In our corner of North America the flowering fruit trees are in full bloom, as always accompanied by oh's and ah's. For my taste, their blossoms are a bit gaudy. I am waiting for the dogwoods. To my eye there is nothing in bloom as beautiful as the creamy flower of the dogwood, dancing like butterflies at the edge of the woods. Several years ago at this time of year we were in the Appalachian Mountains, driving along the Blue Ridge Parkway. The dogwoods flashed like the petticoats of dancers in the soft spring breeze. They don't need to shout "look at me" as do the plums and cherries. They are lustrous and rich.
The dogwood offers tight-grained wood, used where strength matters. Loom shuttles, tool handles, early laminated tennis rackets and golf club heads were fashioned from dogwood. Dogwood twigs have been used for centuries to clean the teeth - bite the twig and scrub.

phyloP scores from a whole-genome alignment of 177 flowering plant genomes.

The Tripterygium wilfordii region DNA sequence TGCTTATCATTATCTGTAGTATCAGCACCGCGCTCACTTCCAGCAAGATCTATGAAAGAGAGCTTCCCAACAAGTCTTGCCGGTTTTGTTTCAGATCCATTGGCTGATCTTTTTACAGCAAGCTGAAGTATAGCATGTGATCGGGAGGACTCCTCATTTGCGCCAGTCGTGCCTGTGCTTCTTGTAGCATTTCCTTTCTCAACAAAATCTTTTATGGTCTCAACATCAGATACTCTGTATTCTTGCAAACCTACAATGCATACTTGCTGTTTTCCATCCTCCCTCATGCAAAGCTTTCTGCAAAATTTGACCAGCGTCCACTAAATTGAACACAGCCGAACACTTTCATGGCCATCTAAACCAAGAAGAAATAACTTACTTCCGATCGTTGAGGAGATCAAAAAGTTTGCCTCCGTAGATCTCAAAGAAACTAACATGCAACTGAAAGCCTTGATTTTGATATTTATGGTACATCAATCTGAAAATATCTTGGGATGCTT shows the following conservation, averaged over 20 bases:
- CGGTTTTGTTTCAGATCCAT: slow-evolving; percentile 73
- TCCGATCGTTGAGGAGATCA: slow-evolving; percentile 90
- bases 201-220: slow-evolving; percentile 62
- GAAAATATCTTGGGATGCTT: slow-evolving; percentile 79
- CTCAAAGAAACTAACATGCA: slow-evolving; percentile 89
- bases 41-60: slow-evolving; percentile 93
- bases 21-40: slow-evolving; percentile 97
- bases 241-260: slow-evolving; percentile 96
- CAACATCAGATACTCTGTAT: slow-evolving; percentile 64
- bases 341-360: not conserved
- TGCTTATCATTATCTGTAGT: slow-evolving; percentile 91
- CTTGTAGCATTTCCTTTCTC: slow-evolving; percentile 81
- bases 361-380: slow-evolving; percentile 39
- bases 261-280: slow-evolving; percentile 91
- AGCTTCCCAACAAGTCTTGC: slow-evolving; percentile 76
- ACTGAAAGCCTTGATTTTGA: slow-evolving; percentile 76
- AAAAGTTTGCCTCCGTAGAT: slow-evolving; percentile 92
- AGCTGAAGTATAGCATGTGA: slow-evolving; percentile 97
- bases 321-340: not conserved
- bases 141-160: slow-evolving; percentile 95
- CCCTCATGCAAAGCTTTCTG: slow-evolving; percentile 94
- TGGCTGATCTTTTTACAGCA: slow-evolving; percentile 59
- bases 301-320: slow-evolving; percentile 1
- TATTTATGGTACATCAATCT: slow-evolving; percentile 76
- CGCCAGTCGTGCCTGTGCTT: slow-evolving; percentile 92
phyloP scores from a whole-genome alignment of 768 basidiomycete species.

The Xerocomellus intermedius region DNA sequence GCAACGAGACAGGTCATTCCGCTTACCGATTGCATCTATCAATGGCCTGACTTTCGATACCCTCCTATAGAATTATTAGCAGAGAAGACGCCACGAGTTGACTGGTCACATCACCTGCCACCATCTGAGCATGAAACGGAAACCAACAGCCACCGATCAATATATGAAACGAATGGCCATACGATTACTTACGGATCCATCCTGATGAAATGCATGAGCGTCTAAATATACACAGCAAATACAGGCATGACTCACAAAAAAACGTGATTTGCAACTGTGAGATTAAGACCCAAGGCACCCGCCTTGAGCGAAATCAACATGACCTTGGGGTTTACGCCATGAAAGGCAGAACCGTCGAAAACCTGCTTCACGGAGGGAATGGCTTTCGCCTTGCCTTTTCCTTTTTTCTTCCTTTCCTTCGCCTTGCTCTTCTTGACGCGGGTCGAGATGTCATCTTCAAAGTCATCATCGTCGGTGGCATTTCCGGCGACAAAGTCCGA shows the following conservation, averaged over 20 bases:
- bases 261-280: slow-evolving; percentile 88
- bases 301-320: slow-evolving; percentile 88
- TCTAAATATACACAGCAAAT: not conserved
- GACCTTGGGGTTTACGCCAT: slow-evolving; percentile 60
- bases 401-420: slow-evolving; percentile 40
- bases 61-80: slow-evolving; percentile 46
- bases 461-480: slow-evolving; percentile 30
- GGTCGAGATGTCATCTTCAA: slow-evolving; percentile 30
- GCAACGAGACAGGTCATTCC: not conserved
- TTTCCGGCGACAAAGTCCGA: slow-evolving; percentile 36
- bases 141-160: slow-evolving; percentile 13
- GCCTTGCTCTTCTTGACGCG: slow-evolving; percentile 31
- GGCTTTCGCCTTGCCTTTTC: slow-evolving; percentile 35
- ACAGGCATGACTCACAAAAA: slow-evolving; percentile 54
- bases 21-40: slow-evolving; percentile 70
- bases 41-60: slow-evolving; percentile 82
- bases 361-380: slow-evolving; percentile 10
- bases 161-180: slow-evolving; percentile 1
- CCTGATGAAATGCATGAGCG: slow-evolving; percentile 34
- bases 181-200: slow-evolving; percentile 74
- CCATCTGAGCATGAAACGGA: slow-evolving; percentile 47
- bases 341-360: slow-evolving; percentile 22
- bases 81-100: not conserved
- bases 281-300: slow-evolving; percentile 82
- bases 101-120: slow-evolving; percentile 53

I planted three dogwoods outside my office window and I see the first leaves forming today. The cherry blossoms have littered the sidewalk. I will hold my applause.